Volume 7, Issue 1 (Jan-March 2018)                   JCHR 2018, 7(1): 57-61 | Back to browse issues page

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Amiri M, Naderi Lordjani M, Asgarpour H. Epidemiological Study of Scorpion Sting in Lordegan City during the Years 2014- 2017 . JCHR. 2018; 7 (1) :57-61
URL: http://jhr.ssu.ac.ir/article-1-411-en.html
1- Department of Epidemiology, School of Public Health, Shahid Sadoughi University of Medical Sciences, Yazd, Iran
2- Department of public Health, Shahrekord University of Medical Science, Shahrekord, Iran , lordejani@yahoo.com
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Epidemiological Study of Scorpion Sting in Lordegan City during the Years 2014- 2017
 
Masoud Amiri 1, Mehdi Naderi Lordjani 2*, Hasan Asgarpour 1
 
  1. Department of Epidemiology, School of Public Health, Shahid  Sadoughi  University of Medical Sciences, Yazd, Iran
  2. Department of public Health, Shahrekord University of Medical Science,  Shahrekord, Iran
 
ARTICLE INFO   ABSTRACT
Original Article
Received: 4 Dec 2017
Accepted: 19 Feb 2018
   
Introduction: Scorpion sting is one of the major health risks in many countries around the world. . Lordegan is one of the areas where several reports of scorpion stings occur. The purpose of this study was to describe the epidemiological and demographic characteristics of selected scorpions for preventive measures.
Methods: This descriptive cross-sectional study was conducted to collect information about all the scorpion patients in Lordegan city health center during 2014-2017
Results: The results showed that the total number of scorpion stings was 2,422, of which 1,124 cases were female (46.4%) and 1,298 cases were male (53.6%). Of the total number of stings, 2 deaths occurred. Death rate  of the cases in this area is about .01 % in 1000 people.  It’s worth noting that 2,060 of the cases were rural (85.1%) and 362 were urban (14.9%). 764 (31.5%) people’s visits to the hospital lasted less than 1 hour and 30 minutes, and 749 people (31%) stayed between 1 hour and 30 minutes to 3 hours and 909 people (37.5%) stayed more than three hours. 39% of victims were stung on the leg, 35% on their arms, 20% on their trunks, 6% on their head and necks. 99.9% of victims recovered from the stings, and 0.01% died from the stings. The majority of recorded stings took place from April to October. The 15- to 24-year-old age group suffered the highest number of stings, and the 65-year-old and older age group suffered the lowest number. 80.6% of stings were by yellow scorpions and 19.4% by black scorpions.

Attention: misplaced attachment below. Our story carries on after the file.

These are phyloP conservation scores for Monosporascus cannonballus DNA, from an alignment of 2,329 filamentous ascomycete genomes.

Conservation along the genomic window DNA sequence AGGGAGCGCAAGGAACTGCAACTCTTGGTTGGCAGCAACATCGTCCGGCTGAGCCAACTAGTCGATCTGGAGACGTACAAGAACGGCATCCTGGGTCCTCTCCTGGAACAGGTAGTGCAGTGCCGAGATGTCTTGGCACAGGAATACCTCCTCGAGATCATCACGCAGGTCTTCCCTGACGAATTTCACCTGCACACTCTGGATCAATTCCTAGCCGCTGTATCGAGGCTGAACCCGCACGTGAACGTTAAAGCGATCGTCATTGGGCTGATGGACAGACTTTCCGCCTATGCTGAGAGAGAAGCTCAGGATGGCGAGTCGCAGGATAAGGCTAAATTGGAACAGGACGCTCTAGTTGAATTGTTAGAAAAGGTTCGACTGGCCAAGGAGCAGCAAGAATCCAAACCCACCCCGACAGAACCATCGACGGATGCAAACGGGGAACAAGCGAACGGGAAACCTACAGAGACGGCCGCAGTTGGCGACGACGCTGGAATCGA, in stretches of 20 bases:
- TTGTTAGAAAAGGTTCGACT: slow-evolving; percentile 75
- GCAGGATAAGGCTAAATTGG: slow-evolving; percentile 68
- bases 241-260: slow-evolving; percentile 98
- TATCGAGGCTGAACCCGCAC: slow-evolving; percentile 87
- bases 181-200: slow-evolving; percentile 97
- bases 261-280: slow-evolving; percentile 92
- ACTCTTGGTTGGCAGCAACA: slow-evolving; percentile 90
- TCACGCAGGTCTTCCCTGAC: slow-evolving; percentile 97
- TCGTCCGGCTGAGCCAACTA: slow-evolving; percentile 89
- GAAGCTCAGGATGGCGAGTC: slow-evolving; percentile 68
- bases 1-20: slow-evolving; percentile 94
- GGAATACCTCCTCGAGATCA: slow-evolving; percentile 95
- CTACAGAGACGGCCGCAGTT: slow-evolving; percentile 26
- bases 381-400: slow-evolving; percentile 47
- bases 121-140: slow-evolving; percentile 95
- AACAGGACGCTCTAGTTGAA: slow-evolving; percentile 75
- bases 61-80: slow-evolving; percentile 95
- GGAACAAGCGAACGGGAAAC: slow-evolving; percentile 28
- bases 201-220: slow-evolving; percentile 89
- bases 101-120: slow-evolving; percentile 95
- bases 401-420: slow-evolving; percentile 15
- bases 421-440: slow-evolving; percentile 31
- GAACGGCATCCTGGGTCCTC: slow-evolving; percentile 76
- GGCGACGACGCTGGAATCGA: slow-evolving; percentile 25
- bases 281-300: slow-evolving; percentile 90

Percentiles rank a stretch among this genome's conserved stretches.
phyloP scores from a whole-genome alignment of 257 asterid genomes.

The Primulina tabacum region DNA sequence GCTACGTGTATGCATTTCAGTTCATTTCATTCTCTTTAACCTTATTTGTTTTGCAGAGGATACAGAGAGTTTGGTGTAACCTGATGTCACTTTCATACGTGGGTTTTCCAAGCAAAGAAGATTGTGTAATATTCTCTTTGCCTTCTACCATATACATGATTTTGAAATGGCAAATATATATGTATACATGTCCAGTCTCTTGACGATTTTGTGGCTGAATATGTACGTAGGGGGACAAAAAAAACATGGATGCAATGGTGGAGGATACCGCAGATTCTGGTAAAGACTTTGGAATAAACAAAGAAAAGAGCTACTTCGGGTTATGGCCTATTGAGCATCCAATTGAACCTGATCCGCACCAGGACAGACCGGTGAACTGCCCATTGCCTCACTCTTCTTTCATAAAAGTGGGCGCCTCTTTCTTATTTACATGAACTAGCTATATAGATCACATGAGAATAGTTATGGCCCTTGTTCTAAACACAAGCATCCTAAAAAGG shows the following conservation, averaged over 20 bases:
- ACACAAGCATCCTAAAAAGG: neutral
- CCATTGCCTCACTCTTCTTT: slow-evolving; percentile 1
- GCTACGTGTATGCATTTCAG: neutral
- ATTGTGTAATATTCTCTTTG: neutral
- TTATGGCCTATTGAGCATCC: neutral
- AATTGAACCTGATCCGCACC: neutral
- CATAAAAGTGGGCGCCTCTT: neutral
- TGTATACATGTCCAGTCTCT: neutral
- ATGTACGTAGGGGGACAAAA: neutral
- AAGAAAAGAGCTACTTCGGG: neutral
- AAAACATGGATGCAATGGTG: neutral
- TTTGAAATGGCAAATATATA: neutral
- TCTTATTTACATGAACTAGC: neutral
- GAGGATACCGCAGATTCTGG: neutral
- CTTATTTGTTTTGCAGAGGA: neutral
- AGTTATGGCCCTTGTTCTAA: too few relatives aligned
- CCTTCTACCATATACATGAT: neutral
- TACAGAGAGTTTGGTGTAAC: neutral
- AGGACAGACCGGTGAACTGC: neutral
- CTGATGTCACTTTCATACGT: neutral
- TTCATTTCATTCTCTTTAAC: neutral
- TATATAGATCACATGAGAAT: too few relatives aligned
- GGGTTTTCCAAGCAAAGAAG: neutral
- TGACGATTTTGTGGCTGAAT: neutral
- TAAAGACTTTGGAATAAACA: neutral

Conclusion: Scorpion stings are common in Lordegan, especially in the summer months. Public education, as well as the risk-reduction strategies of individuals can prevent scorpion stings.
 
Keywords: Epidemiology, Scorpion Sting, Lordegan City
 
 

 
 
 
Corresponding Author:
Mehdi Naderi Lordjani lordejani@yahoo.com
How to cite this paper:
Amiri M, Naderi Lordjani M, Asgarpour H. Epidemiological Study of Scorpion Sting in Lordegan City during the Years 2014- 2017. J Community Health Research. 2018; 7(1): 57-61.

Introduction
The scorpions are predatory arachnids and more than 2,000 species of the order scorpions have been classified (1). Nowadays, scorpions are widely dispersed, and the have the most diversity in subtropical regions (2). The venom of approximately 50 species have important uses in medical for medical treatments. Nonetheless, scorpion stings are a major health issue in many undeveloped tropical and subtropical countries, and causes a wide range of complications, including severe localized skin reactions, neurological, cardiovascular, and respiratory problems, and even death. Death by scorpion sting is associated with several factors, such as scorpion species, the age of the stung person, the sting season, the geographical area, and area in which the scorpion lives. This threat may also lead to heavy economic costs, and pose psychological risks to various members of society (3).
The danger of scorpion stings varies according to lifestyle, socioeconomic status, housing, the state of public health services, and species of scorpion found in each geographic region (4). However, it is estimated that about 1 million stings occur annually worldwide (5).  Iran is among the countries where scorpions are found, and particularly dangerous species have been reported in this nation (6). Among the scorpion species are more telling factor than the others (7). According to information released by the Iranian Non Communicable Diseases Committee (INCDC), about fifty thousand cases of scorpion stings are recorded in Iran each year (8).